US Lawmakers Point Fingers as Funding Deadline Looms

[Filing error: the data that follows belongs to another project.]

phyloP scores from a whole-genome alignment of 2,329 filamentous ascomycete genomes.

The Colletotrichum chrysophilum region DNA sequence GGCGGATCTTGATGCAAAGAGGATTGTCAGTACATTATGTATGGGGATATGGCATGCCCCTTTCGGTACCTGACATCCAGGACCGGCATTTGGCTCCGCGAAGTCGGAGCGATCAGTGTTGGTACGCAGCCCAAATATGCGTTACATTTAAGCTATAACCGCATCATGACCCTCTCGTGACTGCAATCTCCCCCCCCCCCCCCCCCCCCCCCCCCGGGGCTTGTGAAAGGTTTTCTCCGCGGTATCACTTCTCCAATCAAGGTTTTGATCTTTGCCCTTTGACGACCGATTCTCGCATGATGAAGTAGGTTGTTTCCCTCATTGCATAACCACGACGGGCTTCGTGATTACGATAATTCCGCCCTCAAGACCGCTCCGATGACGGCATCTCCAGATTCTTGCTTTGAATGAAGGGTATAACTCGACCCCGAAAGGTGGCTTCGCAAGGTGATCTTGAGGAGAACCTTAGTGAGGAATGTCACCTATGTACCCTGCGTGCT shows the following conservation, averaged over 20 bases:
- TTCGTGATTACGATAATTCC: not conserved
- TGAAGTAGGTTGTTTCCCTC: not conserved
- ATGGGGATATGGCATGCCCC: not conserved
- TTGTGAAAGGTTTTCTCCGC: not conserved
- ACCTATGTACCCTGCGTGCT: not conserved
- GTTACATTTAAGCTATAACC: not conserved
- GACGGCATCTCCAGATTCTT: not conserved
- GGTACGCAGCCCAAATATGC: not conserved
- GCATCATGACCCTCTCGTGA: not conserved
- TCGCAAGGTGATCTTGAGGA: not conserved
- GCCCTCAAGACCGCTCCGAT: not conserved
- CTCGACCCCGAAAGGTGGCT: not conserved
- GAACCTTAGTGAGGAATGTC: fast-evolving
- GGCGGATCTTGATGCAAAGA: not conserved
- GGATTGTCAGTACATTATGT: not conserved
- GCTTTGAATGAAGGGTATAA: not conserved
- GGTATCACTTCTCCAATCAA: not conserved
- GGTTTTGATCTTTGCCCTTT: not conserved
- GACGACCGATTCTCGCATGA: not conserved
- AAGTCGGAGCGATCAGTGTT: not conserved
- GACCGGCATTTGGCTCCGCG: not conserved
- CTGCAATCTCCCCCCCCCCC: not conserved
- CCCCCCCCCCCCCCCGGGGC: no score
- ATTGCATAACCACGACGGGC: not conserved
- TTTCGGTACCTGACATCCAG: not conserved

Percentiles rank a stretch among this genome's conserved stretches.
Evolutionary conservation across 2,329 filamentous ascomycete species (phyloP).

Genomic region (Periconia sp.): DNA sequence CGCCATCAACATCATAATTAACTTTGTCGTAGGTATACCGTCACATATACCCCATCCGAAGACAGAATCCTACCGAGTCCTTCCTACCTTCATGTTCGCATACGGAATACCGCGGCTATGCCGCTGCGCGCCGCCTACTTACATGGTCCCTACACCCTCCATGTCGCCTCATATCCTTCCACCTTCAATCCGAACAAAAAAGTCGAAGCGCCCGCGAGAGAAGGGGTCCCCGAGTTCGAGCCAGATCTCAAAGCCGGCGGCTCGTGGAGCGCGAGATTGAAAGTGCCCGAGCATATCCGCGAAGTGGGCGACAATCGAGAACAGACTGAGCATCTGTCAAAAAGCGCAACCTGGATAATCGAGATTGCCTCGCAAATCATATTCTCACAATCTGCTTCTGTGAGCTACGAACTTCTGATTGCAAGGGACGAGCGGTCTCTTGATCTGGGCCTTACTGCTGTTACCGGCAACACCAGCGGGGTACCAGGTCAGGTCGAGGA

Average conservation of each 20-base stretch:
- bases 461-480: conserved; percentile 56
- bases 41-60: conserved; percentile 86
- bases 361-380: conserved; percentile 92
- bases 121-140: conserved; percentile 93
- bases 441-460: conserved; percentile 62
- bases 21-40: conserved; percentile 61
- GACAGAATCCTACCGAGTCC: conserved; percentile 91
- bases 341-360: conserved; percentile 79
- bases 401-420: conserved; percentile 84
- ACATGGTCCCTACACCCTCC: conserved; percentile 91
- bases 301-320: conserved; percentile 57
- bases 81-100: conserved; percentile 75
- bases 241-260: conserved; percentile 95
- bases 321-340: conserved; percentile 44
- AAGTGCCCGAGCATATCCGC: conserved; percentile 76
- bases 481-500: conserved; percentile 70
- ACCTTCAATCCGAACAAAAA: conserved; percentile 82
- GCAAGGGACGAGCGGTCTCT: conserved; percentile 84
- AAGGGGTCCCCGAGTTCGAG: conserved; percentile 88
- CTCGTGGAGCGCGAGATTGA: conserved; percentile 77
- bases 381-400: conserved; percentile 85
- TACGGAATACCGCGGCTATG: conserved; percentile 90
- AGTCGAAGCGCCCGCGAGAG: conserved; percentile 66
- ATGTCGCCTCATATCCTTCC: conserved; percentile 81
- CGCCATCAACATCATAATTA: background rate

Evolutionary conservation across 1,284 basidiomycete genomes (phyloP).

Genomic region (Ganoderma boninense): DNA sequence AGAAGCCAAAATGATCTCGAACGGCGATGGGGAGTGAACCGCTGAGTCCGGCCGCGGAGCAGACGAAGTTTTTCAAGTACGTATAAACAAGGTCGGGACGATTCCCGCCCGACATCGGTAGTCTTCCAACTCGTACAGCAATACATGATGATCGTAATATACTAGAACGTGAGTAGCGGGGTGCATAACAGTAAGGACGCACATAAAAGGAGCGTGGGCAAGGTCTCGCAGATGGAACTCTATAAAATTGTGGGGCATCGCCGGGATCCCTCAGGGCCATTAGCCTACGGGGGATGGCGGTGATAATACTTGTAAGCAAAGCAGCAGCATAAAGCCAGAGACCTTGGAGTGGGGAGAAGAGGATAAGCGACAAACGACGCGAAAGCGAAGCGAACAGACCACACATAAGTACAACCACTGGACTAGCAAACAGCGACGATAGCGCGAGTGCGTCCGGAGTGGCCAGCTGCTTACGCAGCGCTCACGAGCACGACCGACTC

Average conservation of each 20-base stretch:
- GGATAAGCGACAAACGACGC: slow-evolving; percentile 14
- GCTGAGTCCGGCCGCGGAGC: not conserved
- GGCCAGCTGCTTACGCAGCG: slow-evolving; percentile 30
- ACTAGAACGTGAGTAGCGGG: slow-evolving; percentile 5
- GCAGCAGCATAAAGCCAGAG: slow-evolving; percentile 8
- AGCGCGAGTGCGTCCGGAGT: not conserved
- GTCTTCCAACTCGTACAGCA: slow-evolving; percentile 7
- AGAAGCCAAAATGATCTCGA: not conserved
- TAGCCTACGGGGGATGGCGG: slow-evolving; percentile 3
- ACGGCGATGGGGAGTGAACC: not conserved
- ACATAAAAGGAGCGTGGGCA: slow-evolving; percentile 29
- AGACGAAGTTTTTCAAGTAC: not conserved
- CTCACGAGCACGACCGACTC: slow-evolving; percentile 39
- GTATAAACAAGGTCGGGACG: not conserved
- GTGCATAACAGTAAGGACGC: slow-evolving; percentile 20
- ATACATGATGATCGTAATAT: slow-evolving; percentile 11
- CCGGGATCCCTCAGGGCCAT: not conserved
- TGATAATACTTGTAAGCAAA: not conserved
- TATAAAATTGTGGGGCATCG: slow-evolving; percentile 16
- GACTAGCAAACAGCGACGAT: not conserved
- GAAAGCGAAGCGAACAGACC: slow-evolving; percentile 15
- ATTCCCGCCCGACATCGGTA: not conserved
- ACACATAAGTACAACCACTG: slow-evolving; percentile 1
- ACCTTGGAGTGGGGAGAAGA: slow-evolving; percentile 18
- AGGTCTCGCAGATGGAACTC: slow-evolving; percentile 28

The U.S. Congress has fewer than two weeks to extend federal spending authority or face a partial government shutdown when the fiscal year ends September 30. While many Americans are focused on the presidential contest, Washington is careening towards a funding deadline that could become a major distraction for both political parties if non-essential government services grind to a halt weeks before the November elections. “It is something we must deal with. And we will,” predicted Republican Senator John Cornyn of Texas. Washington usually is spared protracted fiscal fights during election years, but 2016 is proving to be different as even unanimously-backed goals, like fighting the Zika virus, are mired in partisan bickering. “It is not the time for political games,” said Democratic Senator Bill Nelson of Florida, where Zika is believed to be spreading. Not only has Congress failed to pass yearlong spending bills, Republicans and Democrats have yet to agree on the specifics of a temporary extension of current funding levels to avoid a shutdown. Both sides point fingers. Cornyn placed the blame on “Democratic obstruction." “This year our Democratic colleagues stopped the regular orderly process of passing appropriations bills, and you might ask for what purpose,” the senator said. “It’s pretty obvious that their purpose was to make sure that they had maximum leverage in order to force the federal government to spend more money.” Democrats beg to differ. “The process fell apart across the [Capitol] Rotunda, with the House Republicans,” said Senator Dick Durbin of Illinois. The two parties differ on fiscal priorities. “Six times, six times this body has been blocked by Senate Democrats from considering legislation to fund the Department of Defense, funding necessary for our troops to accomplish their missions,” said Republican Senator Mike Rounds of South Dakota. “If you want to increase defense spending, I will vote for that, you also have to increase non-defense spending in a similar fashion,” Durbin said. “Why would we want to increase non-defense spending? Education … making sure that hungry families across America have enough to eat, making certain that the FBI is adequately funded.” Bipartisan negotiations continue behind closed doors with no indication a breakthrough is near. Anti-Zika efforts are among urgent priorities hanging in the balance. "We are in the midst of a public health crisis, and it should be treated like the emergency that it is," Nelson said. There is one powerful force working in favor of a spending deal: the desire of lawmakers to adjourn and focus on their states and districts in the final weeks before the election. “We are working fewer days in Washington than we have in 60 years,” said Democratic Senator Claire McCaskill of Missouri. “I showed this calendar to people at home. They thought I was kidding.” For now, no one can make any firm predictions. “When we reach an agreement, we will let you know,” said Senate Majority Leader Mitch McConnell, a Kentucky Republican.